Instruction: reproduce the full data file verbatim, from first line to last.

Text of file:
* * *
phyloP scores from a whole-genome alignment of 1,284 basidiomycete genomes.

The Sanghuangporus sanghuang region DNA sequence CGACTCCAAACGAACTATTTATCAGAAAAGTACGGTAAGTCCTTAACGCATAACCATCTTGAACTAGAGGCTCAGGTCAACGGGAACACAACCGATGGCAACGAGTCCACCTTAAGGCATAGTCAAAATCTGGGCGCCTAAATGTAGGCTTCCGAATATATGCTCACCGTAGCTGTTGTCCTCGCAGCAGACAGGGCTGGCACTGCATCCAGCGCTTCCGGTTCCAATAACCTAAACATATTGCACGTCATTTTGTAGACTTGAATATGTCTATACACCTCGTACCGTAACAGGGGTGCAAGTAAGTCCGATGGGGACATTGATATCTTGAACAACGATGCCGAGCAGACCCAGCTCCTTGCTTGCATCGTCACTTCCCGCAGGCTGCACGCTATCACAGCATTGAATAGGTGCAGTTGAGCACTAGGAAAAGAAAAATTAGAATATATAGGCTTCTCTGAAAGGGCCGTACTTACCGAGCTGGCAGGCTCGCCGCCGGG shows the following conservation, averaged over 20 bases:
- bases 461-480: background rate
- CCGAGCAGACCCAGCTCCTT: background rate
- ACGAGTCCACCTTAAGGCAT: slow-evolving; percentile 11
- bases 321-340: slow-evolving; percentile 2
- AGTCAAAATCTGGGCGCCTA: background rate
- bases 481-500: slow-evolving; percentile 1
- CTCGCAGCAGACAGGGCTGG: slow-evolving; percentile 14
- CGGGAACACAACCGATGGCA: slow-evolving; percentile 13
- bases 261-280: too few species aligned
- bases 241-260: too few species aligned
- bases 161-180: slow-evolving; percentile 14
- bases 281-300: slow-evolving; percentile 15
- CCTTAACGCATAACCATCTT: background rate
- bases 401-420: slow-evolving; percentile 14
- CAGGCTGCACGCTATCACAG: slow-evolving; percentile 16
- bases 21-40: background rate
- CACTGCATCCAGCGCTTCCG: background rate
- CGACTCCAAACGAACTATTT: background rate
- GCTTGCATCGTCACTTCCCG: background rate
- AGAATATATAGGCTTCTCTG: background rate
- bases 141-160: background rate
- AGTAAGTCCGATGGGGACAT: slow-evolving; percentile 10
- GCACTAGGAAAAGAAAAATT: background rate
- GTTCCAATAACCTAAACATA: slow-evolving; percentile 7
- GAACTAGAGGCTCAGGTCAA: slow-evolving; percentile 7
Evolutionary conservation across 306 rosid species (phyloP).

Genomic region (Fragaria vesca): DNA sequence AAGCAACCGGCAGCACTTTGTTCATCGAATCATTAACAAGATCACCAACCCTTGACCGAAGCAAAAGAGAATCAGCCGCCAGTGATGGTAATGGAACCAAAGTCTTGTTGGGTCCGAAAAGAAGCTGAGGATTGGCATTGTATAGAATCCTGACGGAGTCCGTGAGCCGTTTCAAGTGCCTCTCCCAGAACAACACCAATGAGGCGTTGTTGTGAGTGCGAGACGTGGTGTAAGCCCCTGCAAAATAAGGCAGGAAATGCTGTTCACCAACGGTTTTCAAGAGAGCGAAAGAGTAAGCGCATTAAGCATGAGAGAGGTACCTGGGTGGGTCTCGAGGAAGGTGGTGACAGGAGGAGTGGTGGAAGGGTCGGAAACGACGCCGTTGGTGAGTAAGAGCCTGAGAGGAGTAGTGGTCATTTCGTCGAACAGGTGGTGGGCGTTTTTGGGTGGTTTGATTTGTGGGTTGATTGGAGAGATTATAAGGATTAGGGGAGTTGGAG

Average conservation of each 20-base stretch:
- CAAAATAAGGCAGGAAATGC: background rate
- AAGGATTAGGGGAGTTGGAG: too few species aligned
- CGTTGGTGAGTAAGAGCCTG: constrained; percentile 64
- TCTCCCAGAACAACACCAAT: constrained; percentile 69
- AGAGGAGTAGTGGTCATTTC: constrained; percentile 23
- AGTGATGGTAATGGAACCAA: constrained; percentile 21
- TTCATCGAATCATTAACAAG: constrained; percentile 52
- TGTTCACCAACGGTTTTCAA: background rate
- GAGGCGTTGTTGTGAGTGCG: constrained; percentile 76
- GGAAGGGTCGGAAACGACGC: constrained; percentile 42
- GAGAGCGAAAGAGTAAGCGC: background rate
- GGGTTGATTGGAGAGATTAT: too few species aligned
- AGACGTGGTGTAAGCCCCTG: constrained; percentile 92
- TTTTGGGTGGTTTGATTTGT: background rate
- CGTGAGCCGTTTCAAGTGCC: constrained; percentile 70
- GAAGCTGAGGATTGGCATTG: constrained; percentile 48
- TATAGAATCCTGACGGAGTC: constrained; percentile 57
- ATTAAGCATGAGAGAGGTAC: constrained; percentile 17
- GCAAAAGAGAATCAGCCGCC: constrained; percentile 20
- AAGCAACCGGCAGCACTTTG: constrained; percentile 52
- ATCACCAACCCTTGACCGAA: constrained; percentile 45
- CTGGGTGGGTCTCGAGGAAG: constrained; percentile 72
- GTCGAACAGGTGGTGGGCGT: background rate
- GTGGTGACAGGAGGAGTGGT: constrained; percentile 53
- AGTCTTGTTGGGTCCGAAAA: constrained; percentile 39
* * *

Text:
phyloP scores from a whole-genome alignment of 1,284 basidiomycete genomes.

The Sanghuangporus sanghuang region DNA sequence CGACTCCAAACGAACTATTTATCAGAAAAGTACGGTAAGTCCTTAACGCATAACCATCTTGAACTAGAGGCTCAGGTCAACGGGAACACAACCGATGGCAACGAGTCCACCTTAAGGCATAGTCAAAATCTGGGCGCCTAAATGTAGGCTTCCGAATATATGCTCACCGTAGCTGTTGTCCTCGCAGCAGACAGGGCTGGCACTGCATCCAGCGCTTCCGGTTCCAATAACCTAAACATATTGCACGTCATTTTGTAGACTTGAATATGTCTATACACCTCGTACCGTAACAGGGGTGCAAGTAAGTCCGATGGGGACATTGATATCTTGAACAACGATGCCGAGCAGACCCAGCTCCTTGCTTGCATCGTCACTTCCCGCAGGCTGCACGCTATCACAGCATTGAATAGGTGCAGTTGAGCACTAGGAAAAGAAAAATTAGAATATATAGGCTTCTCTGAAAGGGCCGTACTTACCGAGCTGGCAGGCTCGCCGCCGGG shows the following conservation, averaged over 20 bases:
- bases 461-480: background rate
- CCGAGCAGACCCAGCTCCTT: background rate
- ACGAGTCCACCTTAAGGCAT: slow-evolving; percentile 11
- bases 321-340: slow-evolving; percentile 2
- AGTCAAAATCTGGGCGCCTA: background rate
- bases 481-500: slow-evolving; percentile 1
- CTCGCAGCAGACAGGGCTGG: slow-evolving; percentile 14
- CGGGAACACAACCGATGGCA: slow-evolving; percentile 13
- bases 261-280: too few species aligned
- bases 241-260: too few species aligned
- bases 161-180: slow-evolving; percentile 14
- bases 281-300: slow-evolving; percentile 15
- CCTTAACGCATAACCATCTT: background rate
- bases 401-420: slow-evolving; percentile 14
- CAGGCTGCACGCTATCACAG: slow-evolving; percentile 16
- bases 21-40: background rate
- CACTGCATCCAGCGCTTCCG: background rate
- CGACTCCAAACGAACTATTT: background rate
- GCTTGCATCGTCACTTCCCG: background rate
- AGAATATATAGGCTTCTCTG: background rate
- bases 141-160: background rate
- AGTAAGTCCGATGGGGACAT: slow-evolving; percentile 10
- GCACTAGGAAAAGAAAAATT: background rate
- GTTCCAATAACCTAAACATA: slow-evolving; percentile 7
- GAACTAGAGGCTCAGGTCAA: slow-evolving; percentile 7
Evolutionary conservation across 306 rosid species (phyloP).

Genomic region (Fragaria vesca): DNA sequence AAGCAACCGGCAGCACTTTGTTCATCGAATCATTAACAAGATCACCAACCCTTGACCGAAGCAAAAGAGAATCAGCCGCCAGTGATGGTAATGGAACCAAAGTCTTGTTGGGTCCGAAAAGAAGCTGAGGATTGGCATTGTATAGAATCCTGACGGAGTCCGTGAGCCGTTTCAAGTGCCTCTCCCAGAACAACACCAATGAGGCGTTGTTGTGAGTGCGAGACGTGGTGTAAGCCCCTGCAAAATAAGGCAGGAAATGCTGTTCACCAACGGTTTTCAAGAGAGCGAAAGAGTAAGCGCATTAAGCATGAGAGAGGTACCTGGGTGGGTCTCGAGGAAGGTGGTGACAGGAGGAGTGGTGGAAGGGTCGGAAACGACGCCGTTGGTGAGTAAGAGCCTGAGAGGAGTAGTGGTCATTTCGTCGAACAGGTGGTGGGCGTTTTTGGGTGGTTTGATTTGTGGGTTGATTGGAGAGATTATAAGGATTAGGGGAGTTGGAG

Average conservation of each 20-base stretch:
- CAAAATAAGGCAGGAAATGC: background rate
- AAGGATTAGGGGAGTTGGAG: too few species aligned
- CGTTGGTGAGTAAGAGCCTG: constrained; percentile 64
- TCTCCCAGAACAACACCAAT: constrained; percentile 69
- AGAGGAGTAGTGGTCATTTC: constrained; percentile 23
- AGTGATGGTAATGGAACCAA: constrained; percentile 21
- TTCATCGAATCATTAACAAG: constrained; percentile 52
- TGTTCACCAACGGTTTTCAA: background rate
- GAGGCGTTGTTGTGAGTGCG: constrained; percentile 76
- GGAAGGGTCGGAAACGACGC: constrained; percentile 42
- GAGAGCGAAAGAGTAAGCGC: background rate
- GGGTTGATTGGAGAGATTAT: too few species aligned
- AGACGTGGTGTAAGCCCCTG: constrained; percentile 92
- TTTTGGGTGGTTTGATTTGT: background rate
- CGTGAGCCGTTTCAAGTGCC: constrained; percentile 70
- GAAGCTGAGGATTGGCATTG: constrained; percentile 48
- TATAGAATCCTGACGGAGTC: constrained; percentile 57
- ATTAAGCATGAGAGAGGTAC: constrained; percentile 17
- GCAAAAGAGAATCAGCCGCC: constrained; percentile 20
- AAGCAACCGGCAGCACTTTG: constrained; percentile 52
- ATCACCAACCCTTGACCGAA: constrained; percentile 45
- CTGGGTGGGTCTCGAGGAAG: constrained; percentile 72
- GTCGAACAGGTGGTGGGCGT: background rate
- GTGGTGACAGGAGGAGTGGT: constrained; percentile 53
- AGTCTTGTTGGGTCCGAAAA: constrained; percentile 39